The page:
Back Behind the Wheel: Driving After an Accident

Automobile accidents are sadly a part of life, as is dealing with the aftermath. There may be injuries and costly repairs to the car. However, the emotional trauma of a car wreck is often overlooked, particularly when it involves a teenage driver. Fear of driving again can be a common side effect after an accident, and getting your teen “back in the saddle” might be more difficult than you think.Emotional Recovery After Your Child’s Accident

Dealing with your child’s fears after any trauma can be difficult, but it’s important to get them back to normal as soon as possible. Feeling frightened, sad or anxious are all normal coping mechanisms for many people dealing with an accident, but your teen may not understand why they feel the way they feel. Reassure your teen and let them know these are all normal reactions.

Encourage your child to talk.

It’s common for a teenager to want to keep their feelings bottled up inside, but knowing how they’re feeling is important. Encourage your child to talk to you about any anxiety they may be having. If they don’t feel comfortable speaking to you, try having them talk to a trusted friend, a doctor or even a therapist.Get them back out there.

When someone is feeling depressed or anxious, it’s natural that they may want to retreat to their room and hide away. Make sure you encourage your child to get out there and interact with friends and family. Do not let them skip out on scheduled extra-curricular activities. Getting back in their routine is essential for feeling more normal.Take a defensive driver course.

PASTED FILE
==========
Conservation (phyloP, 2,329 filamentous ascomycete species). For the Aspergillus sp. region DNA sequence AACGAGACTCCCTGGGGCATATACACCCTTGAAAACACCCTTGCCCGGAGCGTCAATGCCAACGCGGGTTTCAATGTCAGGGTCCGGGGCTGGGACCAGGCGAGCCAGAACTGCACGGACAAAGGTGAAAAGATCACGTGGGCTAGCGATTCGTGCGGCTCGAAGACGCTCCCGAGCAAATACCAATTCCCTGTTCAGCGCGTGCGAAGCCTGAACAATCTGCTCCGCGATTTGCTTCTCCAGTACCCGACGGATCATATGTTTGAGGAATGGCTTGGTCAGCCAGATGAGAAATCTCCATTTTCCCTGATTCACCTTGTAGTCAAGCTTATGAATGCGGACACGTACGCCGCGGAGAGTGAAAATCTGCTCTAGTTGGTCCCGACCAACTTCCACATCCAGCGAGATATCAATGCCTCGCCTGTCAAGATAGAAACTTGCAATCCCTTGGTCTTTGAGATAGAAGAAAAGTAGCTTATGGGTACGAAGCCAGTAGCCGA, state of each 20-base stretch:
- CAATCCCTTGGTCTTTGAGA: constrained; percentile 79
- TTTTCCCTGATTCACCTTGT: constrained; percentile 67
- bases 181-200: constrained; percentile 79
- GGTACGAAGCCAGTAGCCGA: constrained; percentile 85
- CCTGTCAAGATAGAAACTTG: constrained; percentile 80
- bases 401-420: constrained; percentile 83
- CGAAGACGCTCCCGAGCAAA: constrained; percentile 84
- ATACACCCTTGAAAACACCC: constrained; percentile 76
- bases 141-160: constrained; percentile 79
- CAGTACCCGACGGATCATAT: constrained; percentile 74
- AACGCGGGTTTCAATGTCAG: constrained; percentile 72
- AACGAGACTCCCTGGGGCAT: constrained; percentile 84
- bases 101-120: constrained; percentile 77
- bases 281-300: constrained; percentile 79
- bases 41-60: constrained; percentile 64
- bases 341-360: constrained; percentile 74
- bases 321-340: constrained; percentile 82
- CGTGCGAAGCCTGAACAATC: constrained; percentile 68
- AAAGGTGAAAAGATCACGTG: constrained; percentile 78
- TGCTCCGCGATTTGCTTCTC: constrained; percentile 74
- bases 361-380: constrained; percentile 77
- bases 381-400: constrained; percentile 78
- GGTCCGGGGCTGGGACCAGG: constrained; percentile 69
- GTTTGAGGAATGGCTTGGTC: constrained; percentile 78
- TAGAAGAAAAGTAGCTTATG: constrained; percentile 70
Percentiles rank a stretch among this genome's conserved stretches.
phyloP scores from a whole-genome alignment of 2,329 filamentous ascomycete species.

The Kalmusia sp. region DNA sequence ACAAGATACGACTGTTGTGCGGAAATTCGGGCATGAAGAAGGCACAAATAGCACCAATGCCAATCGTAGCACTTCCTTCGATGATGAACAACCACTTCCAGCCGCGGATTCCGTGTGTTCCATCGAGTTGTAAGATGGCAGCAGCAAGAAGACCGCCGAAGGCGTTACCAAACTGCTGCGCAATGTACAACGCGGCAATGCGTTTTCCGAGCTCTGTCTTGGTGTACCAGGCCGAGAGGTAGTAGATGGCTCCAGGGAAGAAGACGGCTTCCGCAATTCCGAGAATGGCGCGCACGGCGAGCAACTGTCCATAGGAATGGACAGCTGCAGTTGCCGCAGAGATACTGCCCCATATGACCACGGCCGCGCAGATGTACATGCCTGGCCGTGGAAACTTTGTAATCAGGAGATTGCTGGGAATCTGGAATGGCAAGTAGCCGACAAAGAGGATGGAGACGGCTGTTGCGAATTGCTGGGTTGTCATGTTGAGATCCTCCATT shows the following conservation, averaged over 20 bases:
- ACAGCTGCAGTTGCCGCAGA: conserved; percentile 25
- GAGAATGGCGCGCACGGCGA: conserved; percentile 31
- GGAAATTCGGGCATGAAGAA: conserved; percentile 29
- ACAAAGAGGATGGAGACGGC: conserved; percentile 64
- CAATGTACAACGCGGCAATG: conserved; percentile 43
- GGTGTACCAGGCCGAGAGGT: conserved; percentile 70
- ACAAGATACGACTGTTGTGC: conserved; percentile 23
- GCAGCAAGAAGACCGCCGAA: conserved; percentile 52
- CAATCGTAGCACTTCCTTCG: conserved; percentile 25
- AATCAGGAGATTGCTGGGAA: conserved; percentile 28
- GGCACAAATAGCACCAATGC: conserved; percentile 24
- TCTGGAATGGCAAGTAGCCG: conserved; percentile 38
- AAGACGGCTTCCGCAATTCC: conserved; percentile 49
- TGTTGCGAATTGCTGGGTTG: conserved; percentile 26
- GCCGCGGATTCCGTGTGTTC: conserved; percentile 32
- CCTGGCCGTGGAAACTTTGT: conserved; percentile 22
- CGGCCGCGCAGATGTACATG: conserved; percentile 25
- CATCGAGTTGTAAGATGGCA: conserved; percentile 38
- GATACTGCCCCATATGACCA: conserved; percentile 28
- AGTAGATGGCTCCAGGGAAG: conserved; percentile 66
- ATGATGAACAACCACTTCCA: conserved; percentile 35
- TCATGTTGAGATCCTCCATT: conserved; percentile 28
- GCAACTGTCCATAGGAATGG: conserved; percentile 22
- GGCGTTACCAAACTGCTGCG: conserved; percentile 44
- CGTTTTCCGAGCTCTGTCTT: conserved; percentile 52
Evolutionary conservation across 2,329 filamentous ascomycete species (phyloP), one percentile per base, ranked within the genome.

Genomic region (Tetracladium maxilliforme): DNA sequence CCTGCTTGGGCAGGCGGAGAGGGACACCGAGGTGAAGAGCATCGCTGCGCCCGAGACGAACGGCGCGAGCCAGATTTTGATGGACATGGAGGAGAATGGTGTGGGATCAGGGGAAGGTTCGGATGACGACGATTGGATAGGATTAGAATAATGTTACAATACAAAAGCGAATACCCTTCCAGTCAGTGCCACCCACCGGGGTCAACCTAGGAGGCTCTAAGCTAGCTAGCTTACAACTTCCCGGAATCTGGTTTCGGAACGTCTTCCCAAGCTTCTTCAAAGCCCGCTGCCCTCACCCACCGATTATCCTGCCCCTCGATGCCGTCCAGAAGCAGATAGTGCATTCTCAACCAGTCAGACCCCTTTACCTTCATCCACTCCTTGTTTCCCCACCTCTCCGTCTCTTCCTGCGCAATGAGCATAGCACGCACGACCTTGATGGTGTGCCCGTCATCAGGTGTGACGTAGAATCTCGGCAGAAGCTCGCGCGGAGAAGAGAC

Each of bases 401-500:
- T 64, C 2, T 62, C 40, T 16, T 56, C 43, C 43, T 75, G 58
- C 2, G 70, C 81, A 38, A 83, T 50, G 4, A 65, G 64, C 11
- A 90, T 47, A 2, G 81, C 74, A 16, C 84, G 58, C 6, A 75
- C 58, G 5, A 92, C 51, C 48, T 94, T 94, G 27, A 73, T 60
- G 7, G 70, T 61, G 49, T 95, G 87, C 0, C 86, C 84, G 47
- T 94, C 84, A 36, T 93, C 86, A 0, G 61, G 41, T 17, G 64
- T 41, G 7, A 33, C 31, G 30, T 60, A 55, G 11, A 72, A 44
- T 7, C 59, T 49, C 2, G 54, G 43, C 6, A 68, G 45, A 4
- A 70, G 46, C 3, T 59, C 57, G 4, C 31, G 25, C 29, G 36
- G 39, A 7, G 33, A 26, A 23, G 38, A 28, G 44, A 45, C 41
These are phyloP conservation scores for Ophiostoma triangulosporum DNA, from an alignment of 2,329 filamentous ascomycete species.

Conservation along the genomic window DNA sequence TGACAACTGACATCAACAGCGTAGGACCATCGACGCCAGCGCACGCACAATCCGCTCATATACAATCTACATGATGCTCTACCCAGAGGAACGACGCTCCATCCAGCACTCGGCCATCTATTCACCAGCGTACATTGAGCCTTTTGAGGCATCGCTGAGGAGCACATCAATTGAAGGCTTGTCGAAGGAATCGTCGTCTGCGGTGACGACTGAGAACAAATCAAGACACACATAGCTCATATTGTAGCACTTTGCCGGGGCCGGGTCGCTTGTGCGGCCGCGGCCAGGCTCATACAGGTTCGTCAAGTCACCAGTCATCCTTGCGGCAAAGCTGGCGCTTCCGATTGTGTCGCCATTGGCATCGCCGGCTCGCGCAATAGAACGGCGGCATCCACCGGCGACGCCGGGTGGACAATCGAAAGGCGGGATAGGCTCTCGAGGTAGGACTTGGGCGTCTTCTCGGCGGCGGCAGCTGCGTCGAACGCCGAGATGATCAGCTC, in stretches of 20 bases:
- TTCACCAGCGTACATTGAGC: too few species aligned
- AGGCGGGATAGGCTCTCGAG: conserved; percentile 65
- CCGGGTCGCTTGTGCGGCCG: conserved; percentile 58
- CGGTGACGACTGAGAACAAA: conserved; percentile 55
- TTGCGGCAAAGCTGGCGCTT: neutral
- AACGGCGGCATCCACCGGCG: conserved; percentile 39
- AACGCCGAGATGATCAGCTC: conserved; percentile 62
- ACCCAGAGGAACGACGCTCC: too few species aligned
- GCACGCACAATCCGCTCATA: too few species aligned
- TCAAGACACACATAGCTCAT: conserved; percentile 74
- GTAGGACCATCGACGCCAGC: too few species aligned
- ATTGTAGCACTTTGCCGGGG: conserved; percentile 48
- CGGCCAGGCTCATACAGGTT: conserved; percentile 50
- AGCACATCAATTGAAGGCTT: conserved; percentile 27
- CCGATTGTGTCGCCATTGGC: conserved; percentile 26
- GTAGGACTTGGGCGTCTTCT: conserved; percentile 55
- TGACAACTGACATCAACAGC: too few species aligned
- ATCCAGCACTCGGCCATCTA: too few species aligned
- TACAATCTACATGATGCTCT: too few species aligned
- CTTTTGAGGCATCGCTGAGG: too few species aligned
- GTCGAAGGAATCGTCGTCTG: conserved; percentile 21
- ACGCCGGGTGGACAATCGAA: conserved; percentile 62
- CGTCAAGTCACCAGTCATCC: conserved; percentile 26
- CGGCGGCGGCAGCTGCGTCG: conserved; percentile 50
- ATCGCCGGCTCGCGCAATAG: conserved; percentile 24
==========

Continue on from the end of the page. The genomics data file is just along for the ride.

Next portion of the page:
This can be something you do together, as learning how to be a defensive driver can be handy for anyone who gets behind the wheel. Defensive driving can help you and your teen to learn how to avoid future accidents, as well as identify and avoid dangerous driving.
Involve your family doctor.

If you suspect that your teen is having a difficult time recovering from their fender-bender, getting your doctor involved as early as possible is a good idea. Depression can be detrimental to a child’s development, and your doctor can diagnose this, as well as offer ideas for medication and therapists. Encourage your teen to be honest with your doctor, and explain to them that there is nothing wrong with having these feelings.Speak to an attorney.

If your teen is injured or suffering from post traumatic stress disorder, then you should speak to an injury attorney to see if you have a case. According to one Miami auto accident lawyer, ”pain and suffering as well as current and future medical bills is all part of what an accident victim can claim.” An accident specialist will be able to advise you on the best course of action when dealing with the insurance companies, doctors and court cases. Going local is important too, as an injury attorney in the city where the accident occurred will understand the local laws better than one from elsewhere.Helping your teen cope in their recovery from an automobile is difficult. Even if their is no major injury, there is the emotional trauma to contend with. Getting them back up and running and on their normal routine is essential to getting them back behind the wheel.

Writer Melanie Fleury has faced fear after a car accident and can only imagine how a teen driver would feel. She used the website of a Miami auto accident lawyer to learn more about what is due to a victim of a car accident that can help them cope with the fear of getting behind the wheel.
Photo Credit: teen help